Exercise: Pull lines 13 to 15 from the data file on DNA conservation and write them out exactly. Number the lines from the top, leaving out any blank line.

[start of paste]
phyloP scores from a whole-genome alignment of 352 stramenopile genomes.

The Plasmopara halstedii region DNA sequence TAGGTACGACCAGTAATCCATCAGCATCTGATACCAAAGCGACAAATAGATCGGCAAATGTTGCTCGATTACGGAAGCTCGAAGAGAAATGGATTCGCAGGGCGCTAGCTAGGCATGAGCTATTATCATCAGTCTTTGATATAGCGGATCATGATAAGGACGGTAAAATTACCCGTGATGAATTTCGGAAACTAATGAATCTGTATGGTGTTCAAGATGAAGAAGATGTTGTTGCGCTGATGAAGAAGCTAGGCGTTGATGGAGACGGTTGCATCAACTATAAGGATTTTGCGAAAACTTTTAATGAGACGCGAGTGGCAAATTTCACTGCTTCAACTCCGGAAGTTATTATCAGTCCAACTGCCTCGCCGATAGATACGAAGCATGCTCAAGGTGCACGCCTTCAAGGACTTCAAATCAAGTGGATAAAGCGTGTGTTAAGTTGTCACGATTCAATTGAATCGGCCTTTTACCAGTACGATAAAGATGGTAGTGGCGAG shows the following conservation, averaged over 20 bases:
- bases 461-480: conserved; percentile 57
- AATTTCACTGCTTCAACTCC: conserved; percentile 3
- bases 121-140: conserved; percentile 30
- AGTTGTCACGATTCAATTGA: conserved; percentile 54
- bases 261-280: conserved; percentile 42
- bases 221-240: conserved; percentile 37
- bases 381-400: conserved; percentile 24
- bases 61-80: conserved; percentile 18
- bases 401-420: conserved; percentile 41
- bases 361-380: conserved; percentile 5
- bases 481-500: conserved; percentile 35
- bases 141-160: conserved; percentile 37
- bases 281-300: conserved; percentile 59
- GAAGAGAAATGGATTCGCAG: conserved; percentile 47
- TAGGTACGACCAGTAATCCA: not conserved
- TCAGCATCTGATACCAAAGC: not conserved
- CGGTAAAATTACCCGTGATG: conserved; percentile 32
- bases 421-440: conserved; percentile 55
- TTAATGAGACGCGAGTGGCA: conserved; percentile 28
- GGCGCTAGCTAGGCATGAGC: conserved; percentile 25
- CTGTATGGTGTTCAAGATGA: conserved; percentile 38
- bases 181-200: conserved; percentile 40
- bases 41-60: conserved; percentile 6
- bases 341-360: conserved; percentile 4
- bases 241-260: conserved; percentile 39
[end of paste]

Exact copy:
- bases 481-500: conserved; percentile 35
- bases 141-160: conserved; percentile 37
- bases 281-300: conserved; percentile 59